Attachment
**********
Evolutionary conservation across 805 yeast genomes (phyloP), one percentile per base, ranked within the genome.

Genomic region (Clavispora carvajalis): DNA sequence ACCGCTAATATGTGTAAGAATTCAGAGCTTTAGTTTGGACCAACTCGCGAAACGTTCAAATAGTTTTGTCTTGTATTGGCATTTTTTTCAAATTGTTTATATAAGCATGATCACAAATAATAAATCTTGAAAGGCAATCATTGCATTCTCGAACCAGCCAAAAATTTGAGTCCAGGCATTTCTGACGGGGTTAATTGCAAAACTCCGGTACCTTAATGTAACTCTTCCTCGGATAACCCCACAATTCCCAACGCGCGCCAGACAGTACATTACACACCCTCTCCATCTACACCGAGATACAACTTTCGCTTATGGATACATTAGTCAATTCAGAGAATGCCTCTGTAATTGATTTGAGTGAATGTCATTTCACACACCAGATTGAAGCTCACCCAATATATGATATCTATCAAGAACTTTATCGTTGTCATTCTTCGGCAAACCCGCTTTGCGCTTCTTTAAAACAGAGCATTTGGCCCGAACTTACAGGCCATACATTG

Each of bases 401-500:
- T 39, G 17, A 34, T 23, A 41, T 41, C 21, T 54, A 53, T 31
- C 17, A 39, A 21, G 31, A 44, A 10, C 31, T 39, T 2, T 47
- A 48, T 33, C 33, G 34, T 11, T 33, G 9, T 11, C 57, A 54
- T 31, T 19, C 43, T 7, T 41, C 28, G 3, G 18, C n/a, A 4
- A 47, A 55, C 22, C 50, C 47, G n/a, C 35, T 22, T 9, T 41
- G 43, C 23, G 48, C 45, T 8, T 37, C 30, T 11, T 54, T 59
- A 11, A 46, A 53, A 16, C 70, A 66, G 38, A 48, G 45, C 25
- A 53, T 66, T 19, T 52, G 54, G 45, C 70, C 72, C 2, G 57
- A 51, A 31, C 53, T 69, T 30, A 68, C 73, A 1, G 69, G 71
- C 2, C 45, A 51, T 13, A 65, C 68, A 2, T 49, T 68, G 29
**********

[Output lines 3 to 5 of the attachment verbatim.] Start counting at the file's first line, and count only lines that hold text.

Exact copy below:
Each of bases 401-500:
- T 39, G 17, A 34, T 23, A 41, T 41, C 21, T 54, A 53, T 31
- C 17, A 39, A 21, G 31, A 44, A 10, C 31, T 39, T 2, T 47